On the other hand, the joy we have in living “under the heavens” rather than merely “under the sun” spreads into, transforms, and comes to expression in all we are, think, say, and do. The joy we know is grounded in the hope we cling to because of the resurrection of Jesus Christ. And that hope and joy become visible in every aspect of our lives, and can cause others to wonder and even inquire about what makes us different from other people (1 Pet. 3.15).

Our joyous new song is both a personal testimony and a communal experience. Each believer knows the joy of the Lord, radiant in Jesus’ face, because of the gift of salvation we have graciously received. At the same time, the joy we know in our salvation is a shared joy. We have many brothers and sisters and fellow citizens who experience as we do the joy of salvation, and who strengthen that joy in us by their own witness and testimony.

Such joy cannot be contained. It must be sung, shouted, and shared, for it shapes and strengthens every aspect of our lives in the world.

The focus of worship
We worship God because we have joy in Him. He is our joy. His salvation gives us joy. Christians gather week by week to join their voices in joyful adoration, praise, and thanksgiving to Him Who gives them joy at all times, in every season, regardless of the circumstances and conditions of their lives.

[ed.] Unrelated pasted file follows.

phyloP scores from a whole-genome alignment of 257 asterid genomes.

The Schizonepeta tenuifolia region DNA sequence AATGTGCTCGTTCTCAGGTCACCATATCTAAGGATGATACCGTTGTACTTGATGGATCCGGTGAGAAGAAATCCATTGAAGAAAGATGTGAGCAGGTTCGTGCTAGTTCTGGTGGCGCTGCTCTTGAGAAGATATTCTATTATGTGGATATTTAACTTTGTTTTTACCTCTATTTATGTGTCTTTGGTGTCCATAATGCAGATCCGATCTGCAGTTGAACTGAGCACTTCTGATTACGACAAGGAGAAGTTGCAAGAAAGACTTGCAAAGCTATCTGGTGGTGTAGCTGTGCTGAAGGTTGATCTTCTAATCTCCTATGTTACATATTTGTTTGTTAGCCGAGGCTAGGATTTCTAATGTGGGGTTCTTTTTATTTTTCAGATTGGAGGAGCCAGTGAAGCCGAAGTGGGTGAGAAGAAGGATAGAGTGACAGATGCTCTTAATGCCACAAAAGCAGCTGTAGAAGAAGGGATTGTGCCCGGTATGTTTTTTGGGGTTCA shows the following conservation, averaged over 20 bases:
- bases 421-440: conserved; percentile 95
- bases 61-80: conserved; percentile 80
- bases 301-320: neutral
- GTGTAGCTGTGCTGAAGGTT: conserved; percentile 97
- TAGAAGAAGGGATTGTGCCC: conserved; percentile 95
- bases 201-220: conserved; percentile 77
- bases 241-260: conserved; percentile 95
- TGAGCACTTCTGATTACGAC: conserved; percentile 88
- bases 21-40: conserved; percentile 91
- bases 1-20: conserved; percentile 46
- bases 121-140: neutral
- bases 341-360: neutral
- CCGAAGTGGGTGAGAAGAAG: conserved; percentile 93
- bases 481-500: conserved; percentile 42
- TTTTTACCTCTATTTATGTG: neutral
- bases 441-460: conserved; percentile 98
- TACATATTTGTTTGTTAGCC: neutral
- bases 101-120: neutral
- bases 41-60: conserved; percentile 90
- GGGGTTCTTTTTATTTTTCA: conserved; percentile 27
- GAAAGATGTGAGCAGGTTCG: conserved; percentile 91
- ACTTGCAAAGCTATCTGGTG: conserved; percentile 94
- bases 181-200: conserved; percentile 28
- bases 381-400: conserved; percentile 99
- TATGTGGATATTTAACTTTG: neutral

Christians also rejoice in their salvation day by day. We begin our day with worship, seeking the Lord and His joy for whatever lies ahead of us in the coming day. And we conclude our day with joy, as we take our rest in the Lord, secure in the strength of His saving grace and the unchanging reliability of His Word.

It only makes sense, therefore, that focused on the source of our joy—our exalted Lord Jesus Christ—the joy we know in Him will come to expression in how we live in every area of life. We not only seek the joy of the Lord, but we seek to be joy-bringers to our world. The message of the Gospel, which speaks to all areas of life, is a message of joy.

Christians can take the joy they have in Jesus into their work. They rejoice in their spouses and families, in the beauty of creation and the delights of culture, all of these good gifts and expressions of God’s grace. Christians rejoice in each day’s provision, and for good health, safety, friendship, and a multitude of daily blessings and delights. Joy is thus a primary attribute of all who truly know the Lord Jesus Christ, and such joy cannot be restricted to personal devotions, Lord’s Day worship, or any supposed realm of merely spiritual experience. The joy we know and sing must spill out into and shape our approach to every area of our lives.